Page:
1. This is a suit for the recovery of possession of No. 11/1, Hari Sarkar Lane, Calcutta, arrears of rent and mesne profits.
2. In 1942 one Srichand Khettry, the husband of the defendant borrowed moneys from the plaintiff and executed deeds of mortgage and further charge over the premises in favour of the plaintiff. On 15-6-1943 the total dues of the plaintiff from Srichand amounted to Rs. 6240/-.
3. By a registered conveyance dated 15-6-1943 Srichand sold and conveyed the premises to the plaintiff for the sum of Rs. 7500/-. The consideration was paid by adjustment of the outstanding dues and by payment of Rs. 1260/- in cash. By a lease dated 15-6-1943 the plaintiff leased the premises to the defendant for a period of 5 years commencing from the last day of July, 1943 and ending on June 30, 1948. By this lease-defendant agreed to pay to the plaintiff a monthly rent of Rs. 40/- as also the owner's and occupier's shares of taxes and the plaintiff was given a right of re-entry in default of payment of six months' rent and the defendant covenanted to deliver vacant possession on the expiry or the sooner determination of the lease. The defendant deposited the sum of Rs. 80/- as advance rent. There is a dispute as to whether this lease is validly registered. By a registered agreement dated 23-9-1943 the plaintiff agreed to convey the premises to the defendant for the sum of Rs. 7625/-. It was provided that if the purchase would not complete within 30-6-1948 or if the defendant would fail to pay six months' rent under the lease, the agreement would stand cancelled and the earnest money of Rs. 101/- would be forfeited, and the defendant would give vacant possession in terms of the lease. The plaintiff's name has been mutated as owner of the premises in the records of the Corporation of Calcutta in spite of the objections of Srichand.
4. There were negotiations for sale of the premises by Srichand to a client of Messrs. B. N. Basu & Co. but the negotiations fell through. On 29-9-1944 the plaintiff's pleader gave to the defendant a notice to quit on the expiry of the last day of October 1944, and also demanded payment of the sum of Rs. 400/- being arrears of rent for 10 months from December 1943 up to September 1944. In reply, the defendant's pleader asserted that the relationship between the parties was not that of a landlord and tenant and that there was a conditional sale and the defendant would soon release the property on full payment. By way of rejoinder, the plaintiff's pleader sent a letter on 2-11-1944. As there was default in payment of six months' rent the plaintiff by that letter treated the agreement for sale cancelled and forfeited the earnest money and the deposit of advance rent and called upon the defendant to quit and give possession of the premises in terms of the lease. On 12-11-1944 the defendant's pleader sent a reply reiterating her stand. On 2-1-1945 the defendant's pleader informed the plaintiff that the defendant was ready to buy the premises under the agreement dated 23-9-1943 and also enquired as to what amount was due to the plaintiff under the lease dated 15-6-1943. By another letter dated 10-1-1945 the defendant's pleader purported to tender the sum of Rs. 520/- in full payment ofarrears from December 1943 upto December 1944under the lease. This sum of money was notaccepted by the plaintiff. On 22-1-1945 this suitwas instituted.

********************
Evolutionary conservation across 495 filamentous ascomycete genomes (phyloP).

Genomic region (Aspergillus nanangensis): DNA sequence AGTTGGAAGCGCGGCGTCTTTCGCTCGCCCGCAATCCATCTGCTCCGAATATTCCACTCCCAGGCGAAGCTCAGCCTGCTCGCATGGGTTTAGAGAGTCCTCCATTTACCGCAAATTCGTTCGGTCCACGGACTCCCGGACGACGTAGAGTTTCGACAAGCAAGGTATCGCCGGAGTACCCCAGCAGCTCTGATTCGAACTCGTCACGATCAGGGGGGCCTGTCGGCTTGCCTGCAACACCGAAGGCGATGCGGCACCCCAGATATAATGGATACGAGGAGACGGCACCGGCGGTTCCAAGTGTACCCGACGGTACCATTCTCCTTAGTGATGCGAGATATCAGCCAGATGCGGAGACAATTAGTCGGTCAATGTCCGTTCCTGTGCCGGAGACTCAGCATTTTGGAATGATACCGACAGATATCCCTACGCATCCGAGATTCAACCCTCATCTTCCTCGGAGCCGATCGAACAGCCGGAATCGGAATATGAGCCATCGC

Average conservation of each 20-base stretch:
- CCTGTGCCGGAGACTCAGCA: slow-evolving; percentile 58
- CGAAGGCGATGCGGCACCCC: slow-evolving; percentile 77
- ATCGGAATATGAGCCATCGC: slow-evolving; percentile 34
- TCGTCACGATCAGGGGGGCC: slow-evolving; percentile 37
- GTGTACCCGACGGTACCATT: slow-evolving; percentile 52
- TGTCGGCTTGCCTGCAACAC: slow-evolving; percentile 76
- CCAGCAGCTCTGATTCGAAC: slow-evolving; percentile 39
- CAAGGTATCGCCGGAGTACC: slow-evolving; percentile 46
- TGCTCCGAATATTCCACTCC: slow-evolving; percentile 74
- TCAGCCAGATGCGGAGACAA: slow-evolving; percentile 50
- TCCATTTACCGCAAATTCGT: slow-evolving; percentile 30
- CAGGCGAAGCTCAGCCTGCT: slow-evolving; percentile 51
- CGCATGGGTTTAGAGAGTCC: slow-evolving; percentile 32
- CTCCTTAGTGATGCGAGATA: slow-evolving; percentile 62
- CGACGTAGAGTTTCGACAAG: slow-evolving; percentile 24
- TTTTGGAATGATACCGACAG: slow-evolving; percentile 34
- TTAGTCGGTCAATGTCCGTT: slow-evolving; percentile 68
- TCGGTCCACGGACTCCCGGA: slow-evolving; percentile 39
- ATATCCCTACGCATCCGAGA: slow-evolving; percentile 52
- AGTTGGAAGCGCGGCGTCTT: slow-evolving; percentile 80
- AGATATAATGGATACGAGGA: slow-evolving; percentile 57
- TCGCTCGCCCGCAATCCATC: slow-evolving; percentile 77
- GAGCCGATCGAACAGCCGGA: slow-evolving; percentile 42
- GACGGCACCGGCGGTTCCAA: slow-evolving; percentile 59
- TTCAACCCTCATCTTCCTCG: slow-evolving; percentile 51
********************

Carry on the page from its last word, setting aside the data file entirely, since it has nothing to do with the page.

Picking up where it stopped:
5. The following issues were settled at thetrial:
'1(a) was there a lease as alleged in paragraph1 of the plaint? if so, is it admissible in evidence? Is the defendant entitled to raisethese objections in view of the pleadings?
(b) Was there a forfeiture of the lease? If so,was the forfeiture waived?
(c) If not, is the defendant entitled to relief?
2(a) Was the defendant a monthly tenant underthe plaintiff? If so, from what date?
(b) Was such tenancy terminated by valid noticeto quit?
(3) Is the suit maintainable in the absence of leave of the Rent Controller to continue the suit?
(4) To what relief, if any, is the plaintiff entitled?'
6. I have no doubt that the lease dated 15-6-1943 is executed by the defendant. There is a dispute whether this lease has been duly registered. It appears that this lease was presented for registration by the plaintiff on 23-9-1943. The plaintiff duly admitted execution. Four months from the date of execution expired on 15-10-1943. No steps were taken to procure the appearance of the defendant within that period. The Registrar of 'Assurances thereupon by an order dated 16-10-1943 refused registration of the document in respect of the defendant under Sections 73(1)(a) & 34 of the Registration Act, read with Rule 52 (4) of the Bengal Registration Rules. There is an endorsement dated 11-11-1943 that the document was registered in Book No. 1. Under Section 34, Registration Act, no document can be registered under the Act unless the persons executing the document appear before the Registering Officer within the time allowed for presentation. Under Section 35, if any person by whom the document purports to be executed denies its execution, the registering officer must refuse to register the document as to the person so denying. Under Rule 55 of the Bengal Registration Rules, if some of the executants appear and admit execution and others do not appear, the document shall be registered in respect of those who admit and registration shall be refused as regards others.